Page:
Mr. O'Mahony, having been duly served with the Bank's Summary Summons, entered a personal appearance to the proceedings on the 11th January 2011, and has represented himself before the High Court, and again on this Appeal.

3

In response to the Bank's Notice of Motion dated 6th May 2011 seeking liberty to enter final judgment against him for the amount due on foot of certain borrowings, Mr. O'Mahony filed a number of replying affidavits in which he first of all contended that the Bank was not entitled to the judgment that it was seeking since it has failed to properly prove its debt; and secondly, in so far as the Bank had purported to prove the sums due by means of the copy documentation exhibited by Remco Appel in his affidavit grounding the Notice of Motion dated 6th May 2011, it had failed to comply with the “best evidence rule” since the originals of such documentation were available to the Bank and had not been produced to the Court. Mr. O'Mahony had sought certain documentation from the Bank by various letters, copies of which he exhibited in his affidavits and these had not been provided by the Bank.

4

Apart from objections that the Bank had not properly proven the amount claimed to be due, Mr. O'Mahony set forth in his replying affidavits a number of grounds which he submits disclose a bona fide defence to the Bank's claim such that the application for liberty to enter final judgment should be adjourned to a full plenary hearing.

5

Having had the contents of the affidavits opened to him, and having heard any submissions that were made both by the Bank and by Mr. O'Mahony, Ryan J. concluded that it was clear that no bona fide defence was disclosed in the replying affidavits and that the Bank was therefore entitled to judgment in the amount claimed to be due.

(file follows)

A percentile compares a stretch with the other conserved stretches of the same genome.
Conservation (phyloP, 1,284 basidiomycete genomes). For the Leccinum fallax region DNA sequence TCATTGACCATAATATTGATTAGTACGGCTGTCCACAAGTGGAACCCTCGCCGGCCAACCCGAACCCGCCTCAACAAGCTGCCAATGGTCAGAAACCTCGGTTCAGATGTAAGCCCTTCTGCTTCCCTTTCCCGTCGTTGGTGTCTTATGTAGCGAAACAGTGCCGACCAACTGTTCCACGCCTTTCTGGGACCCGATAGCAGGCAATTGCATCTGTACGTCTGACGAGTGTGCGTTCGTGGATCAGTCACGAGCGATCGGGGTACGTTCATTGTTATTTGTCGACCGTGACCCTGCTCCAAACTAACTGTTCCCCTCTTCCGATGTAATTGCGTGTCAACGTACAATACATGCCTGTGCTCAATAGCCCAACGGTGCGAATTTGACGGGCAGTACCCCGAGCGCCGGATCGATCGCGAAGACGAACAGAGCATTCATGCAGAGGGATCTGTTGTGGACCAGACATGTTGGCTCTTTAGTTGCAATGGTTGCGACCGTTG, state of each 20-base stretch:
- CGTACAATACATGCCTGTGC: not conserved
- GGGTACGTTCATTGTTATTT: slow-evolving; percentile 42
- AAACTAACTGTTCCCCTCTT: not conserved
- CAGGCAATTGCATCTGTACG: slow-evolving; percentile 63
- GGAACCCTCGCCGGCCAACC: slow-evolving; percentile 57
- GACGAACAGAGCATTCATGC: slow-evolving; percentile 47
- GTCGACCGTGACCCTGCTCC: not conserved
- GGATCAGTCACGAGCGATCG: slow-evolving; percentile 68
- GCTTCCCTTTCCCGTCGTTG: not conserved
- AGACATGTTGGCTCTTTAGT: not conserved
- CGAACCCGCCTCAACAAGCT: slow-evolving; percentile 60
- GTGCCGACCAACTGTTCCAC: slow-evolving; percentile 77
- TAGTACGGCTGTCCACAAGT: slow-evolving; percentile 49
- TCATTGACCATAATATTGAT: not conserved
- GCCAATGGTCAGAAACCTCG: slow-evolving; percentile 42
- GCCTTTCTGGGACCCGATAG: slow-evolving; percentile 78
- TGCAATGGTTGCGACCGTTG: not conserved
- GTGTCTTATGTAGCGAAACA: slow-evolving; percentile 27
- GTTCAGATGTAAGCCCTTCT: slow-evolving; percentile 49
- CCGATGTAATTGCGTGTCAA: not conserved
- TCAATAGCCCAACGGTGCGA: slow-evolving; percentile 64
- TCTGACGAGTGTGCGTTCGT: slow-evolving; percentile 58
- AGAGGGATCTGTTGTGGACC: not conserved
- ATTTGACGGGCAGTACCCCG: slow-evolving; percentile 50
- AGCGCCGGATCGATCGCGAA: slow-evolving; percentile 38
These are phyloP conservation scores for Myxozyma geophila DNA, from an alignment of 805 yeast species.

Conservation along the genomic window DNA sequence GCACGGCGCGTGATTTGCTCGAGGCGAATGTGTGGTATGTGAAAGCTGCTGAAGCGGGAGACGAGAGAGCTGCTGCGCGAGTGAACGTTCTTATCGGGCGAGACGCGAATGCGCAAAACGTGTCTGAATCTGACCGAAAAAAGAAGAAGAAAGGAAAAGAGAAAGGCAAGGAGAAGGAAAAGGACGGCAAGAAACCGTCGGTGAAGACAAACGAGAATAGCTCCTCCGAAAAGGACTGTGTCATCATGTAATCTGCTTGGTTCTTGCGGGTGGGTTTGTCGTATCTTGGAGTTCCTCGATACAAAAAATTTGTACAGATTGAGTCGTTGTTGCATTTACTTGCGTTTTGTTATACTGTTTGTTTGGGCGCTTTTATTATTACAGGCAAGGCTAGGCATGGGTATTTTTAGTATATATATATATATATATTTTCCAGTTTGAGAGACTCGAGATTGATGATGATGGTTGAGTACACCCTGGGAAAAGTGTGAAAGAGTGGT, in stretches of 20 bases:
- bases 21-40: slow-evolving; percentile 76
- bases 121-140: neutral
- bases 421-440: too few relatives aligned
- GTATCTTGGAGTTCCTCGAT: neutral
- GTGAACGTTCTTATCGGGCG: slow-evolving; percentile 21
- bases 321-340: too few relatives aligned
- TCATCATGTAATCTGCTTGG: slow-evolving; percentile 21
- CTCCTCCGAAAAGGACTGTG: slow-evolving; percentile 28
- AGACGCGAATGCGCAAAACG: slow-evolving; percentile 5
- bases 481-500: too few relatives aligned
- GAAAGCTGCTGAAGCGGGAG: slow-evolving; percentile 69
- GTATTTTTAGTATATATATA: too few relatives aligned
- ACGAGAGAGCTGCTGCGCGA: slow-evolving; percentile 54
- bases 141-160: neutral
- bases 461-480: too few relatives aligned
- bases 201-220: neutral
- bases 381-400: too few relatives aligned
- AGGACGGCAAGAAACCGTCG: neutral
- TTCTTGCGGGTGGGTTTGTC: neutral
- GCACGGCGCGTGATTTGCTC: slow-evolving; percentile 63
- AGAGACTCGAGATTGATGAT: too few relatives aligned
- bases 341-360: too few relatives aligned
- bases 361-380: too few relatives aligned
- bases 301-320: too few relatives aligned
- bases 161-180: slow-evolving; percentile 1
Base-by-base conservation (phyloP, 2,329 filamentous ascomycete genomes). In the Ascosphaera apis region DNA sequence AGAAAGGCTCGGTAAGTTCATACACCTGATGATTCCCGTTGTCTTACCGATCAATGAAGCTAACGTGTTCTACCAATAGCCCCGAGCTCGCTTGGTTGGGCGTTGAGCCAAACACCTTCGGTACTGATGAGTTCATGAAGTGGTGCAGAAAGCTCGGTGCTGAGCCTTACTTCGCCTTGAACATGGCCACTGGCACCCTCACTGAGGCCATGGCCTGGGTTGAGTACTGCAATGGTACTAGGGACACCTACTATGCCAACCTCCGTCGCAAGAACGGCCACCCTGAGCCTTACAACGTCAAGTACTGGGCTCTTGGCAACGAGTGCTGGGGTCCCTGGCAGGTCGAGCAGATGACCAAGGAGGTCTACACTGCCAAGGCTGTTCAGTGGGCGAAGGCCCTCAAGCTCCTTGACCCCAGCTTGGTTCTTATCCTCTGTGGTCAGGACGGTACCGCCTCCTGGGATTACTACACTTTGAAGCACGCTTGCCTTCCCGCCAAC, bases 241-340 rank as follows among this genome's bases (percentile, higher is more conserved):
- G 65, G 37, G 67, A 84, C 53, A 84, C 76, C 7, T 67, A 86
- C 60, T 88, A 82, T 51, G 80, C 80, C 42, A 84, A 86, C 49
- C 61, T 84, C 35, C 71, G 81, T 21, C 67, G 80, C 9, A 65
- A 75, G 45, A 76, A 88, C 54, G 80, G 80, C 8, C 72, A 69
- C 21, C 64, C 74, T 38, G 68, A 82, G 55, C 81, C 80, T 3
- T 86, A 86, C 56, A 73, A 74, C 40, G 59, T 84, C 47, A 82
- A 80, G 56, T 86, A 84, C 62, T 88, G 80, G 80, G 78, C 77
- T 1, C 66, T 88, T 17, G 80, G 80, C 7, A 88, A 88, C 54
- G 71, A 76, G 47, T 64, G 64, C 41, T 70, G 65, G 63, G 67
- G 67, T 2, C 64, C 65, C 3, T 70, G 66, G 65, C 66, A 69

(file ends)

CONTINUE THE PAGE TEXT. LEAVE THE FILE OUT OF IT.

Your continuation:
6

The grounds which Mr. O'Mahony had contended showed a bona fide defence to the Bank's claim can be summarised as follows:

(a) There ought to be a set-off between the amount claimed to be due by the Bank, and the amount or value of the security held by the Bank, that this claim for a set-off amounted to a defence to the claim, and that until such time as the value of the security was ascertained, the Bank was estopped from continuing with the proceedings.

(b) Since the redemption date specified in the mortgage forming the Bank's security for the debt has not passed, the Bank was estopped from bringing, or continuing, proceedings to recover the debt, and that in so far as the Bank claimed that there was a breach of the terms and conditions of the facility letters under which the monies were advanced, the terms of the mortgage deed prevail.

(c) The mortgage deed being the Bank's security was not validly executed, since it pre-dates the commencement of the Land and Conveyancing Law Reform Act, 2009, and in particular section 64 thereof which abolished the requirement that a deed by an individual had to be sealed, and that the mortgage in question is not sealed.

(d) The mortgage created by the Bank is not a legal mortgage, but rather an equitable mortgage entitling the Bank, therefore, to equitable remedies only, and that the Bank cannot seek legal remedies on foot of same.

(e) The bank has entered into a securitisation agreement with a third party special purpose vehicle in respect of, inter alia, Mr. O'Mahony's borrowings, and therefore no longer has any entitlement to the recovery of such loans.

(f) The Bank may not obtain judgment for the amount owed by Mr. O'Mahony because it cannot be exposed to an event of default by him since it has granted a Charge to the Central Bank, and further that by granting such Charge the Bank has committed a regulatory breach by not having obtained his prior consent.

(g) Given the pre-condition to any drawdown of a facility that the Bank must value the security being offered, and the fact that in this case the Bank satisfied itself as to the value thereof, the par value of the security must always be accepted by the Bank in full and final settlement of the debt owed to the Bank.

(h) The Bank is guilty of reckless lending, disentitling it to recover judgment for the amount if any such loans.

7

The trial judge, having heard and considered...